Friday, March 14, 2008

dear emmy.

i received an e-mail, semi-recently, from a supporter having some very common concerns about a friend of hers with an eating disorder. i thought it was important to share this because i realize how difficult it is for those outside of the disorder to understand their loved ones in the midst of the fight.

I know this is random and I'm sorry, no need to offer advice if you don't want to :-)
I stumbled across your blog, and although I'm not really sure how, you're an amazing writer, and you're story is one which I hope provides inspiration to many others.
I know you have been there, and I wanted advice. One of my closest friends (or well, at one time before she began to separate herself from others due to depression and anorexia), has been in and out of treatment for a few months now. I try to be there for her, and I know that its hard because I can't completely understand where she is coming from, but I want to be there for her, and I want her to know that many people do in care about her and want the best for her. Basically, I try to leave her nice voicemails, and text's but when they aren't returned its hard to find the motivation to continue. It's hard because I'm not sure if there is anything I can say that will help her, and certainly don't want to furthur damage a friend. I guess I'm just searching for the right things to say to her, and was wondering if you had any thoughts/ideas?

first things first, never apologize for e-mailing me asking for help. i love getting e-mails from my readers; it just shows me that my blog is serving its purpose.

i'm sorry to hear about your friend. i know how difficult it must be from the outside. i've been on both sides of the spectrum, unfortunately, and it doesn't make it much easier. isolation is a huge problem with eating disorders and depression. i used to lock myself in my room for days and not talk to *anyone*. i lost contact with a lot of friends during that time. the first thing i want you to be aware of is that it's nothing personal - which, it seems like you know, but it's important to make sure.

i'm wondering what kinds of things you tell her? i'm sure it always feels like you're walking on eggshells when you talk to her. even i feel like that with my eating disordered friends because everyone reacts to words differently, no matter how similar the disorder. some of the hardest things to hear are, "you look healthy", "you've really filled out" or "you look good!" they seem like great compliments, but when you say these things to someone with an eating disorder, they hear "you've gained weight" and "you've gotten fat." "you're beautiful" never hurts, though ;) but it's also difficult for many to take compliments in general, so even that might make her uncomfortable, but i don't believe that means you shouldn't compliment. just don't say it because it's a nice thing to say; mean it.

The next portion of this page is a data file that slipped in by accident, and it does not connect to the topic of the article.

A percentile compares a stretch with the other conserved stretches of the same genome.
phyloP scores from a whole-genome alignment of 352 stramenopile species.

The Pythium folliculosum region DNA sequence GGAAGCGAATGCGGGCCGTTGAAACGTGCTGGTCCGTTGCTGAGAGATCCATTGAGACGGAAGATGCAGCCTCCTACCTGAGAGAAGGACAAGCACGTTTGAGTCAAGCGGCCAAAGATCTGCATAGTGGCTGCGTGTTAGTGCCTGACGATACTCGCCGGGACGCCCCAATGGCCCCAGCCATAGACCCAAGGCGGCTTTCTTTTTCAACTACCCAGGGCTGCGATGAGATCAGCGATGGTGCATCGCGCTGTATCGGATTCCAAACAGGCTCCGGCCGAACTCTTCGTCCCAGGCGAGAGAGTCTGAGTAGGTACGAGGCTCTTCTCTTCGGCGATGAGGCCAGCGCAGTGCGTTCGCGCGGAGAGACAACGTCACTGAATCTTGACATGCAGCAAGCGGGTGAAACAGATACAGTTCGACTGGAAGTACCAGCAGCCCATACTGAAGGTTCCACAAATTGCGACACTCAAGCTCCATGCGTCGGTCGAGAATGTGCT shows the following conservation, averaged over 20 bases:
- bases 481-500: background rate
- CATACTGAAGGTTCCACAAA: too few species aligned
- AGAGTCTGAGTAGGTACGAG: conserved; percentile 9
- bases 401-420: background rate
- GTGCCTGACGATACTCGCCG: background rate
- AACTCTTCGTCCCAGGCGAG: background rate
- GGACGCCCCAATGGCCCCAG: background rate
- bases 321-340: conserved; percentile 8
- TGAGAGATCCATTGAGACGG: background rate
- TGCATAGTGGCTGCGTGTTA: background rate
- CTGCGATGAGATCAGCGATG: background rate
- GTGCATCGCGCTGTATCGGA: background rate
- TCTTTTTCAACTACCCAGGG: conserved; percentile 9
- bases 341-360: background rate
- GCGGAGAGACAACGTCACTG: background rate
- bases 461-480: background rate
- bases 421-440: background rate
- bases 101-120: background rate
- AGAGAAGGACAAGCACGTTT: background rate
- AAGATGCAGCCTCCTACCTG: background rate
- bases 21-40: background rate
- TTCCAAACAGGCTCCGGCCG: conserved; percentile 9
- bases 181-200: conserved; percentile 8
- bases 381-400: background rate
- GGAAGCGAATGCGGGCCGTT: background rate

the best thing you can do is not push too hard. just let her know that you're there when she needs someone and you're always ready to talk. you can't make her stop her behaviors and, unfortunately, you can't make her better. i know how difficult that is. i hated watching my best friend go through it, even though i was, too. it's torture to watch.
just let her know how much she means to you and how much you love her and let her have her space. however, once in a while, it never hurts to really push for her to come out with you. isolation is a dangerous thing and she should really try to fight the urge to lock herself away.

just don't give up. i've seen unbelievable things. pass my blog on to your friend. maybe it will help her to see what's possible. as a patient, it was very hard for me to fight for my reovery thinking that it might just not be possible. when i was able to see that full recovery really existed, that's when i was eager to turn my life around.

the most important thing to remember is that she's not doing this intentionally. this is a *disease*; it's not a chosen lifestyle. she's sick and i'm glad to hear she has been seeking professional help. the best you can do is support her.

i hope this was helpful. if any readers have any advice to add, please feel free to leave your comments.

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